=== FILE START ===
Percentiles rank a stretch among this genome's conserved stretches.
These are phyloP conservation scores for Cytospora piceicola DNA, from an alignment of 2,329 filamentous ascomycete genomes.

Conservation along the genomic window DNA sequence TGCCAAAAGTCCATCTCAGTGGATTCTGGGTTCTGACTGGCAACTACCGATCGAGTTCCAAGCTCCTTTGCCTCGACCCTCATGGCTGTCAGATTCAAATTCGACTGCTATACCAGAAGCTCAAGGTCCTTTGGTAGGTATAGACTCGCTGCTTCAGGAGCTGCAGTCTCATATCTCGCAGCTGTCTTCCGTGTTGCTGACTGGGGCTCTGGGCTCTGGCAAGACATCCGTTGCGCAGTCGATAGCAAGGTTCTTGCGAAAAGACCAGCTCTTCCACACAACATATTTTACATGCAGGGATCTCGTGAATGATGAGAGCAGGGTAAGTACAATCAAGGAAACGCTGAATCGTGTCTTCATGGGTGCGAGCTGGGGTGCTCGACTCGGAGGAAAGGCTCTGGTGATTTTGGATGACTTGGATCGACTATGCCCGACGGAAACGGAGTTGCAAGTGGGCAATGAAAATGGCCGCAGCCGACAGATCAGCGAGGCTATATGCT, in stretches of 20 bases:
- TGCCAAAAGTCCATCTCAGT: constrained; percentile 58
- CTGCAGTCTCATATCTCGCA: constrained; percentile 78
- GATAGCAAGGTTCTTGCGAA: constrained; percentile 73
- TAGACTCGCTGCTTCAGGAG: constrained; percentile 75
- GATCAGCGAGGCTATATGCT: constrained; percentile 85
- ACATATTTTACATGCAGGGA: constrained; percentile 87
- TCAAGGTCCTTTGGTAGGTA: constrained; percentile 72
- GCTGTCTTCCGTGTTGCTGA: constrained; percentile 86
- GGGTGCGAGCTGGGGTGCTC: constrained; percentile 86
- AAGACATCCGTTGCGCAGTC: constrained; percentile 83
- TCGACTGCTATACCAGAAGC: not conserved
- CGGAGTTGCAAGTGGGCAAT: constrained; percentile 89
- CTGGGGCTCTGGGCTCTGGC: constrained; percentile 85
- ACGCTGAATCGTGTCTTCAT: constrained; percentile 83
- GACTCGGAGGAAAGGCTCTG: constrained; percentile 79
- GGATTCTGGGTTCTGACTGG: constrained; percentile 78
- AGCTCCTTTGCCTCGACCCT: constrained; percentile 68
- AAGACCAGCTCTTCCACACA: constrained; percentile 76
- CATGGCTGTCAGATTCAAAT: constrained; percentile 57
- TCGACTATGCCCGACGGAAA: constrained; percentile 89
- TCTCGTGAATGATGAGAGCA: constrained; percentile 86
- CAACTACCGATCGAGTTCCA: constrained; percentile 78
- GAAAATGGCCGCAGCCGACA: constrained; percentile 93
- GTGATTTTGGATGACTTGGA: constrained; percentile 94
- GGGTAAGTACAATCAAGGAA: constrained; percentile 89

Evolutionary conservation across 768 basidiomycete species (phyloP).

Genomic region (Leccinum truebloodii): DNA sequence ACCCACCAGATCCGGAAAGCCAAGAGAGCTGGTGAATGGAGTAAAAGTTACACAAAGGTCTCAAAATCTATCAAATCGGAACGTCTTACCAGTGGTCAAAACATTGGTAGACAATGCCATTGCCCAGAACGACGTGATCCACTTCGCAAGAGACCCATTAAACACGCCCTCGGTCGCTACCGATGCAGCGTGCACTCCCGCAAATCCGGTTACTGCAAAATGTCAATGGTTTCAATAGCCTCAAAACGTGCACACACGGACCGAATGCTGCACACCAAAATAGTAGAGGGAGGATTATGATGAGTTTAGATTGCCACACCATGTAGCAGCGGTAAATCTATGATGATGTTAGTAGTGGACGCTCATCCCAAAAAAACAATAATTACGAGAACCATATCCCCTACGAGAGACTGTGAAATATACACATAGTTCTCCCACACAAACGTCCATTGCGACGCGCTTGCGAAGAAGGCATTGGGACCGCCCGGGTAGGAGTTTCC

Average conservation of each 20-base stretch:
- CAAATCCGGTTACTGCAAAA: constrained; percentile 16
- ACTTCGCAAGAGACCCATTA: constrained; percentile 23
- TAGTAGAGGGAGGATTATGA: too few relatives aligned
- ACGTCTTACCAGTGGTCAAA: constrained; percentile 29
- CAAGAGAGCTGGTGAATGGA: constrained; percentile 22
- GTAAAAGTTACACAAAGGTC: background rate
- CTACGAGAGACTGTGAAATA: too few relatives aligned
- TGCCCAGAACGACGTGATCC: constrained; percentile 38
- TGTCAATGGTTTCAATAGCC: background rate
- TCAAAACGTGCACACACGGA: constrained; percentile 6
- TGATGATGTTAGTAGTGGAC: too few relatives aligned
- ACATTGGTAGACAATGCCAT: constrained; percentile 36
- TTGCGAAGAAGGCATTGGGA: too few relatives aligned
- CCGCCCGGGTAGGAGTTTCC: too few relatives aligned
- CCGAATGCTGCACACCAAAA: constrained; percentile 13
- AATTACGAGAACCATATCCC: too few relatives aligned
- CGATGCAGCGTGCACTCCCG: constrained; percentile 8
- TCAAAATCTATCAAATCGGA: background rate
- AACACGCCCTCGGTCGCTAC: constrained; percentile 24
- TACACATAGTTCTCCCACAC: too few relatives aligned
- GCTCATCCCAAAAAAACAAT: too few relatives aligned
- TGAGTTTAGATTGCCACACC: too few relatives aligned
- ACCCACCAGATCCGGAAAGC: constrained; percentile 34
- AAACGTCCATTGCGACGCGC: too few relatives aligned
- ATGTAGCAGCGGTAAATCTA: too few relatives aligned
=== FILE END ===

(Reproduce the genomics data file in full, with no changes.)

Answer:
Percentiles rank a stretch among this genome's conserved stretches.
These are phyloP conservation scores for Cytospora piceicola DNA, from an alignment of 2,329 filamentous ascomycete genomes.

Conservation along the genomic window DNA sequence TGCCAAAAGTCCATCTCAGTGGATTCTGGGTTCTGACTGGCAACTACCGATCGAGTTCCAAGCTCCTTTGCCTCGACCCTCATGGCTGTCAGATTCAAATTCGACTGCTATACCAGAAGCTCAAGGTCCTTTGGTAGGTATAGACTCGCTGCTTCAGGAGCTGCAGTCTCATATCTCGCAGCTGTCTTCCGTGTTGCTGACTGGGGCTCTGGGCTCTGGCAAGACATCCGTTGCGCAGTCGATAGCAAGGTTCTTGCGAAAAGACCAGCTCTTCCACACAACATATTTTACATGCAGGGATCTCGTGAATGATGAGAGCAGGGTAAGTACAATCAAGGAAACGCTGAATCGTGTCTTCATGGGTGCGAGCTGGGGTGCTCGACTCGGAGGAAAGGCTCTGGTGATTTTGGATGACTTGGATCGACTATGCCCGACGGAAACGGAGTTGCAAGTGGGCAATGAAAATGGCCGCAGCCGACAGATCAGCGAGGCTATATGCT, in stretches of 20 bases:
- TGCCAAAAGTCCATCTCAGT: constrained; percentile 58
- CTGCAGTCTCATATCTCGCA: constrained; percentile 78
- GATAGCAAGGTTCTTGCGAA: constrained; percentile 73
- TAGACTCGCTGCTTCAGGAG: constrained; percentile 75
- GATCAGCGAGGCTATATGCT: constrained; percentile 85
- ACATATTTTACATGCAGGGA: constrained; percentile 87
- TCAAGGTCCTTTGGTAGGTA: constrained; percentile 72
- GCTGTCTTCCGTGTTGCTGA: constrained; percentile 86
- GGGTGCGAGCTGGGGTGCTC: constrained; percentile 86
- AAGACATCCGTTGCGCAGTC: constrained; percentile 83
- TCGACTGCTATACCAGAAGC: not conserved
- CGGAGTTGCAAGTGGGCAAT: constrained; percentile 89
- CTGGGGCTCTGGGCTCTGGC: constrained; percentile 85
- ACGCTGAATCGTGTCTTCAT: constrained; percentile 83
- GACTCGGAGGAAAGGCTCTG: constrained; percentile 79
- GGATTCTGGGTTCTGACTGG: constrained; percentile 78
- AGCTCCTTTGCCTCGACCCT: constrained; percentile 68
- AAGACCAGCTCTTCCACACA: constrained; percentile 76
- CATGGCTGTCAGATTCAAAT: constrained; percentile 57
- TCGACTATGCCCGACGGAAA: constrained; percentile 89
- TCTCGTGAATGATGAGAGCA: constrained; percentile 86
- CAACTACCGATCGAGTTCCA: constrained; percentile 78
- GAAAATGGCCGCAGCCGACA: constrained; percentile 93
- GTGATTTTGGATGACTTGGA: constrained; percentile 94
- GGGTAAGTACAATCAAGGAA: constrained; percentile 89

Evolutionary conservation across 768 basidiomycete species (phyloP).

Genomic region (Leccinum truebloodii): DNA sequence ACCCACCAGATCCGGAAAGCCAAGAGAGCTGGTGAATGGAGTAAAAGTTACACAAAGGTCTCAAAATCTATCAAATCGGAACGTCTTACCAGTGGTCAAAACATTGGTAGACAATGCCATTGCCCAGAACGACGTGATCCACTTCGCAAGAGACCCATTAAACACGCCCTCGGTCGCTACCGATGCAGCGTGCACTCCCGCAAATCCGGTTACTGCAAAATGTCAATGGTTTCAATAGCCTCAAAACGTGCACACACGGACCGAATGCTGCACACCAAAATAGTAGAGGGAGGATTATGATGAGTTTAGATTGCCACACCATGTAGCAGCGGTAAATCTATGATGATGTTAGTAGTGGACGCTCATCCCAAAAAAACAATAATTACGAGAACCATATCCCCTACGAGAGACTGTGAAATATACACATAGTTCTCCCACACAAACGTCCATTGCGACGCGCTTGCGAAGAAGGCATTGGGACCGCCCGGGTAGGAGTTTCC

Average conservation of each 20-base stretch:
- CAAATCCGGTTACTGCAAAA: constrained; percentile 16
- ACTTCGCAAGAGACCCATTA: constrained; percentile 23
- TAGTAGAGGGAGGATTATGA: too few relatives aligned
- ACGTCTTACCAGTGGTCAAA: constrained; percentile 29
- CAAGAGAGCTGGTGAATGGA: constrained; percentile 22
- GTAAAAGTTACACAAAGGTC: background rate
- CTACGAGAGACTGTGAAATA: too few relatives aligned
- TGCCCAGAACGACGTGATCC: constrained; percentile 38
- TGTCAATGGTTTCAATAGCC: background rate
- TCAAAACGTGCACACACGGA: constrained; percentile 6
- TGATGATGTTAGTAGTGGAC: too few relatives aligned
- ACATTGGTAGACAATGCCAT: constrained; percentile 36
- TTGCGAAGAAGGCATTGGGA: too few relatives aligned
- CCGCCCGGGTAGGAGTTTCC: too few relatives aligned
- CCGAATGCTGCACACCAAAA: constrained; percentile 13
- AATTACGAGAACCATATCCC: too few relatives aligned
- CGATGCAGCGTGCACTCCCG: constrained; percentile 8
- TCAAAATCTATCAAATCGGA: background rate
- AACACGCCCTCGGTCGCTAC: constrained; percentile 24
- TACACATAGTTCTCCCACAC: too few relatives aligned
- GCTCATCCCAAAAAAACAAT: too few relatives aligned
- TGAGTTTAGATTGCCACACC: too few relatives aligned
- ACCCACCAGATCCGGAAAGC: constrained; percentile 34
- AAACGTCCATTGCGACGCGC: too few relatives aligned
- ATGTAGCAGCGGTAAATCTA: too few relatives aligned